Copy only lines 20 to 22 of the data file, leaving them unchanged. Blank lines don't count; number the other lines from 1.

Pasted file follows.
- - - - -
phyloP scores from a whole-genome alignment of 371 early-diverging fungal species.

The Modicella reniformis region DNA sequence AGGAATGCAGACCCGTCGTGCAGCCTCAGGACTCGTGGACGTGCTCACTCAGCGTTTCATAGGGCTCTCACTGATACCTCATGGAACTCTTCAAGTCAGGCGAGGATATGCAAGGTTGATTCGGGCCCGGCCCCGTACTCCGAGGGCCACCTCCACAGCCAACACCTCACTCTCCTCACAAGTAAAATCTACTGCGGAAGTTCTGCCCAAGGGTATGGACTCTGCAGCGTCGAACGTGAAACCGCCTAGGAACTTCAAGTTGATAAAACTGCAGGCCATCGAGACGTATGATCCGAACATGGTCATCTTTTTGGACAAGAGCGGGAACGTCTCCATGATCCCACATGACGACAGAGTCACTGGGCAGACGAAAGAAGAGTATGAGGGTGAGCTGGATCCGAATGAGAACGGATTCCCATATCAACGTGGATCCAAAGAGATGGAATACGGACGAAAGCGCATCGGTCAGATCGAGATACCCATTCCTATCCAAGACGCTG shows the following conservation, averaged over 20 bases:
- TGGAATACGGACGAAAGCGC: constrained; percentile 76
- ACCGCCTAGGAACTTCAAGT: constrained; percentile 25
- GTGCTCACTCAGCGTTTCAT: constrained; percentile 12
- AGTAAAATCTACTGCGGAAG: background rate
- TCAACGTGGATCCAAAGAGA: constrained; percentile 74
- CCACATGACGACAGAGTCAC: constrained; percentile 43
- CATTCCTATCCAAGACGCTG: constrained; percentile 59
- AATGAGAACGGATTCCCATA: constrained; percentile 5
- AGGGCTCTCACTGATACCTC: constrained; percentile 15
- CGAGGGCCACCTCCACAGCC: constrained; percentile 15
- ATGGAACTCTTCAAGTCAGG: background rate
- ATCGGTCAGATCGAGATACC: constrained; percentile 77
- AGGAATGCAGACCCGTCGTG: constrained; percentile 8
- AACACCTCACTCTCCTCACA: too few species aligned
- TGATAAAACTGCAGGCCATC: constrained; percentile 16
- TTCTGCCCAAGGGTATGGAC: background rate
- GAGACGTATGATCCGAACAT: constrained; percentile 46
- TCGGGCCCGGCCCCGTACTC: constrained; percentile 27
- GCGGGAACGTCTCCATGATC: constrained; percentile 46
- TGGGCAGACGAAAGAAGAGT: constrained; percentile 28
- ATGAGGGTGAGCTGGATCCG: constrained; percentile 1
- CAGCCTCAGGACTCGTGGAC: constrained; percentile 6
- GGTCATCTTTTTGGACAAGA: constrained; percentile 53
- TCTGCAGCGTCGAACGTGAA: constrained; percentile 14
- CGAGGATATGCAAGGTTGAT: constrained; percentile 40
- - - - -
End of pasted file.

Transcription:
- TCGGGCCCGGCCCCGTACTC: constrained; percentile 27
- GCGGGAACGTCTCCATGATC: constrained; percentile 46
- TGGGCAGACGAAAGAAGAGT: constrained; percentile 28